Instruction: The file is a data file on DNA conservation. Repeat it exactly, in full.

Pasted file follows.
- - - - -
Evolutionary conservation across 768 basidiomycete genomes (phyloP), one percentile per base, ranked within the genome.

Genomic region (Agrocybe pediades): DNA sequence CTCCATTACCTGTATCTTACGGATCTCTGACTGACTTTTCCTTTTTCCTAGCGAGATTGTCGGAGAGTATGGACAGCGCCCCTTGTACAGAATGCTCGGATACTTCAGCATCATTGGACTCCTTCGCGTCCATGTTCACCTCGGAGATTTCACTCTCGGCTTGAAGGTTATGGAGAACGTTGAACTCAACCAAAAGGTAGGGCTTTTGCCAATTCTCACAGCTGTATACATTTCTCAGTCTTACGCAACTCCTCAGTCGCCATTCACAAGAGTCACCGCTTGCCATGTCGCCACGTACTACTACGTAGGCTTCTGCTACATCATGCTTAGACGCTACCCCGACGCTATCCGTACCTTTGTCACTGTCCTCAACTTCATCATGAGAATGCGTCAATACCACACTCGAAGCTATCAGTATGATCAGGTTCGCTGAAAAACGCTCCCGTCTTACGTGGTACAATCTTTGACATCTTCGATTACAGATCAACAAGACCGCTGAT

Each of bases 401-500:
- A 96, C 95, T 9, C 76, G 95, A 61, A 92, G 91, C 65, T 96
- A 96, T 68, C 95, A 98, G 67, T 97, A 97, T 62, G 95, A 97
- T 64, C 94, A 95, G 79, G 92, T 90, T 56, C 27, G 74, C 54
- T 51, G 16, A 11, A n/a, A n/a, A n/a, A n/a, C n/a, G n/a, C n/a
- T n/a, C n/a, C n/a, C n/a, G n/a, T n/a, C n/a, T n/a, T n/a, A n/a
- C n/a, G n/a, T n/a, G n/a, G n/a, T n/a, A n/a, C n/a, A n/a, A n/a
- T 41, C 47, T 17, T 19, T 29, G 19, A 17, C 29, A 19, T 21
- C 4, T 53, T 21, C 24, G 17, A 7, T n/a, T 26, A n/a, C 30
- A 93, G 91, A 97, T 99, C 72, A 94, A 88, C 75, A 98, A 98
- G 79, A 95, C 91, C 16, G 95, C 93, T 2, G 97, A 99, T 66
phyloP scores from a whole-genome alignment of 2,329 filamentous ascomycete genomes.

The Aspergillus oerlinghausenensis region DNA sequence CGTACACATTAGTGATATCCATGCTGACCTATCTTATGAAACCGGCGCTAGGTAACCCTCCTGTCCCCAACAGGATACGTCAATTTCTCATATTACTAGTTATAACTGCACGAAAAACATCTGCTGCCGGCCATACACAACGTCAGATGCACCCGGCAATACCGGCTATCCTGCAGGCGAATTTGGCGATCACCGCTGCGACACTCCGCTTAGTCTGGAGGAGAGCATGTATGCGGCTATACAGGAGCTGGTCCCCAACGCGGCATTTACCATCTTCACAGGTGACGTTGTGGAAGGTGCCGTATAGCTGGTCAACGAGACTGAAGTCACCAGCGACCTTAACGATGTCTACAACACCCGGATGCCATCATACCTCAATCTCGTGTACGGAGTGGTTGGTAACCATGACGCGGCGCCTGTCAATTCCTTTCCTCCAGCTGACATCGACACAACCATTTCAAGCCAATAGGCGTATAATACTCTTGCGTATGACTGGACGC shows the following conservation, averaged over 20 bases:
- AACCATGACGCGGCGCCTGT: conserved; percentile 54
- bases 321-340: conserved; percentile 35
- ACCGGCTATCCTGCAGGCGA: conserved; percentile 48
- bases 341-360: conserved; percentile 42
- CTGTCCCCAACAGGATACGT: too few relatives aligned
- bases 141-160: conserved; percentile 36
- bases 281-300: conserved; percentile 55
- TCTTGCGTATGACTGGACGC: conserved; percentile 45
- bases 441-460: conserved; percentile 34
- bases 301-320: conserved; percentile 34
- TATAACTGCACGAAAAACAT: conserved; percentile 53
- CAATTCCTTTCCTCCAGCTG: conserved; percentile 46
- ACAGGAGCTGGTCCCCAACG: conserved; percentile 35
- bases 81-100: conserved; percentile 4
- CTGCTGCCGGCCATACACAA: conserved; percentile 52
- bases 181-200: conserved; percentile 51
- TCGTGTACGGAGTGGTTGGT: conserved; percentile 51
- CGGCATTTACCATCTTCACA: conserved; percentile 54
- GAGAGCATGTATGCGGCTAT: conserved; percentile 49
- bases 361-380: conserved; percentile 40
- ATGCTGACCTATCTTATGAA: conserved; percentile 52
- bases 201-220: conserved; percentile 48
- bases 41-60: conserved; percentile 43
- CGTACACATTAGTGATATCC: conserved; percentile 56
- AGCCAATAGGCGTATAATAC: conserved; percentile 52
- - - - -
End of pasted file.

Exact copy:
Evolutionary conservation across 768 basidiomycete genomes (phyloP), one percentile per base, ranked within the genome.

Genomic region (Agrocybe pediades): DNA sequence CTCCATTACCTGTATCTTACGGATCTCTGACTGACTTTTCCTTTTTCCTAGCGAGATTGTCGGAGAGTATGGACAGCGCCCCTTGTACAGAATGCTCGGATACTTCAGCATCATTGGACTCCTTCGCGTCCATGTTCACCTCGGAGATTTCACTCTCGGCTTGAAGGTTATGGAGAACGTTGAACTCAACCAAAAGGTAGGGCTTTTGCCAATTCTCACAGCTGTATACATTTCTCAGTCTTACGCAACTCCTCAGTCGCCATTCACAAGAGTCACCGCTTGCCATGTCGCCACGTACTACTACGTAGGCTTCTGCTACATCATGCTTAGACGCTACCCCGACGCTATCCGTACCTTTGTCACTGTCCTCAACTTCATCATGAGAATGCGTCAATACCACACTCGAAGCTATCAGTATGATCAGGTTCGCTGAAAAACGCTCCCGTCTTACGTGGTACAATCTTTGACATCTTCGATTACAGATCAACAAGACCGCTGAT

Each of bases 401-500:
- A 96, C 95, T 9, C 76, G 95, A 61, A 92, G 91, C 65, T 96
- A 96, T 68, C 95, A 98, G 67, T 97, A 97, T 62, G 95, A 97
- T 64, C 94, A 95, G 79, G 92, T 90, T 56, C 27, G 74, C 54
- T 51, G 16, A 11, A n/a, A n/a, A n/a, A n/a, C n/a, G n/a, C n/a
- T n/a, C n/a, C n/a, C n/a, G n/a, T n/a, C n/a, T n/a, T n/a, A n/a
- C n/a, G n/a, T n/a, G n/a, G n/a, T n/a, A n/a, C n/a, A n/a, A n/a
- T 41, C 47, T 17, T 19, T 29, G 19, A 17, C 29, A 19, T 21
- C 4, T 53, T 21, C 24, G 17, A 7, T n/a, T 26, A n/a, C 30
- A 93, G 91, A 97, T 99, C 72, A 94, A 88, C 75, A 98, A 98
- G 79, A 95, C 91, C 16, G 95, C 93, T 2, G 97, A 99, T 66
phyloP scores from a whole-genome alignment of 2,329 filamentous ascomycete genomes.

The Aspergillus oerlinghausenensis region DNA sequence CGTACACATTAGTGATATCCATGCTGACCTATCTTATGAAACCGGCGCTAGGTAACCCTCCTGTCCCCAACAGGATACGTCAATTTCTCATATTACTAGTTATAACTGCACGAAAAACATCTGCTGCCGGCCATACACAACGTCAGATGCACCCGGCAATACCGGCTATCCTGCAGGCGAATTTGGCGATCACCGCTGCGACACTCCGCTTAGTCTGGAGGAGAGCATGTATGCGGCTATACAGGAGCTGGTCCCCAACGCGGCATTTACCATCTTCACAGGTGACGTTGTGGAAGGTGCCGTATAGCTGGTCAACGAGACTGAAGTCACCAGCGACCTTAACGATGTCTACAACACCCGGATGCCATCATACCTCAATCTCGTGTACGGAGTGGTTGGTAACCATGACGCGGCGCCTGTCAATTCCTTTCCTCCAGCTGACATCGACACAACCATTTCAAGCCAATAGGCGTATAATACTCTTGCGTATGACTGGACGC shows the following conservation, averaged over 20 bases:
- AACCATGACGCGGCGCCTGT: conserved; percentile 54
- bases 321-340: conserved; percentile 35
- ACCGGCTATCCTGCAGGCGA: conserved; percentile 48
- bases 341-360: conserved; percentile 42
- CTGTCCCCAACAGGATACGT: too few relatives aligned
- bases 141-160: conserved; percentile 36
- bases 281-300: conserved; percentile 55
- TCTTGCGTATGACTGGACGC: conserved; percentile 45
- bases 441-460: conserved; percentile 34
- bases 301-320: conserved; percentile 34
- TATAACTGCACGAAAAACAT: conserved; percentile 53
- CAATTCCTTTCCTCCAGCTG: conserved; percentile 46
- ACAGGAGCTGGTCCCCAACG: conserved; percentile 35
- bases 81-100: conserved; percentile 4
- CTGCTGCCGGCCATACACAA: conserved; percentile 52
- bases 181-200: conserved; percentile 51
- TCGTGTACGGAGTGGTTGGT: conserved; percentile 51
- CGGCATTTACCATCTTCACA: conserved; percentile 54
- GAGAGCATGTATGCGGCTAT: conserved; percentile 49
- bases 361-380: conserved; percentile 40
- ATGCTGACCTATCTTATGAA: conserved; percentile 52
- bases 201-220: conserved; percentile 48
- bases 41-60: conserved; percentile 43
- CGTACACATTAGTGATATCC: conserved; percentile 56
- AGCCAATAGGCGTATAATAC: conserved; percentile 52